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Its hard to find a property that allows large dogs, especially when one is 40 lbs and the other is 70 lbs, along with having two cats and a fenced in yard for the dogs.
I hear you. As an owner of a 55 lb dog (and a cat), finding a rental during med school and/or residency is something I'm not looking forward to.
 
OP
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I hear you. As an owner of a 55 lb dog (and a cat), finding a rental during med school and/or residency is something I'm not looking forward to.
Thanks for the replies everyone!

I am aware of the risks associated with buying a house right before medical school and the future situations I might encounter. I know this is what I want to do, I'm just trying to figure out if I can do it.

So the general consensus I'm getting is to not let lenders know of my future plans to attend school.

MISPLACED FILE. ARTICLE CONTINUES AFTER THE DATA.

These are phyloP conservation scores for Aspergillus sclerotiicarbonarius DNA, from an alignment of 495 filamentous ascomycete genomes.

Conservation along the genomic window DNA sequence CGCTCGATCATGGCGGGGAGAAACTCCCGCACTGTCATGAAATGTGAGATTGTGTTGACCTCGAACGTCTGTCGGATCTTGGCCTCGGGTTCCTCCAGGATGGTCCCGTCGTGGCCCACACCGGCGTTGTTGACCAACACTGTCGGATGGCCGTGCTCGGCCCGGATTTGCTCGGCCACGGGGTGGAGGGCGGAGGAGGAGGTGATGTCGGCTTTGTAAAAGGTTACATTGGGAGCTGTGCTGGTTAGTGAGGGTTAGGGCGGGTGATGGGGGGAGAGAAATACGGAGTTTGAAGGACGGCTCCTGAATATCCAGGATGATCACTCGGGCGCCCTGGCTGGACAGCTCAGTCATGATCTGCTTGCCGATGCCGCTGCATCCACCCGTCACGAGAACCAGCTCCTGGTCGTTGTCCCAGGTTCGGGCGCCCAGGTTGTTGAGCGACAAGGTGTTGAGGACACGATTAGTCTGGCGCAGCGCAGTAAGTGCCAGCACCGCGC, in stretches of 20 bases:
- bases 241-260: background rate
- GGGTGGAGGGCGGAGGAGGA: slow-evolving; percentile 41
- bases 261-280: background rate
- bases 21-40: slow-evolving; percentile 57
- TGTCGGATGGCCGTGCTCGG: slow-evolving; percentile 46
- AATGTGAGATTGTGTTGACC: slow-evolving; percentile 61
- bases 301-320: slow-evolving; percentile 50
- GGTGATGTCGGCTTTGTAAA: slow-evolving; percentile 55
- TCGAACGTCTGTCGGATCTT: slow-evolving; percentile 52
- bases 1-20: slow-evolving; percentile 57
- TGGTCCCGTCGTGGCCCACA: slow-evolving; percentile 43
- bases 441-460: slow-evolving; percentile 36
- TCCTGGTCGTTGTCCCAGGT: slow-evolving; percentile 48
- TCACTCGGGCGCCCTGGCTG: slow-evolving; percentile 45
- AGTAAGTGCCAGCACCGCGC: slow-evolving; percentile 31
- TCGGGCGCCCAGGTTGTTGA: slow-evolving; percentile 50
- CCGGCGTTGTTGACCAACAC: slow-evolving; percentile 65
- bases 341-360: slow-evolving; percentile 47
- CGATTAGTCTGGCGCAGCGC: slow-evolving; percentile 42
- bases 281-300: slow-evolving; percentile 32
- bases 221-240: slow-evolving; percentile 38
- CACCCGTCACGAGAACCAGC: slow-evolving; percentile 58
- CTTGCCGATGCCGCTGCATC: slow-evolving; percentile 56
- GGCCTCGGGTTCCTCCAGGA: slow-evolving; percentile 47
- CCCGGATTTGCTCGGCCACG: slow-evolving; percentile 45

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Pons Asinorum

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I think it really depends on where you live. Also, if your friend started medical school in 2006.. that is why it sucks so bad right now. He bought a house at the height of the housing bubble when they were worth a lot more than they are now. So obviously since the housing market crash, its a lot harder to get back your purchase price. The only reason I am considering buying a home is because I have several pets and the area where I am moving the housing market has dropped significantly in the area so housing prices and very very low. I highly doubt the market will go too much more down the toilet than it already is. The recession can't last forever but obviously housing prices will probably never be at bloated as they were in the mid-2000s.

ANYONE who bought a house before the bank failures, got screwed because the house lost thousands and thousands of dollars in value basically over night. If you buy a house for a low enough price, right now is the optimal time to buy because hopefully if 4 years the economy will pick back up and you can at least break even or make a small profit. I doubt the housing market is going to keep crashing the way it did... if so then the economy will probably never recover.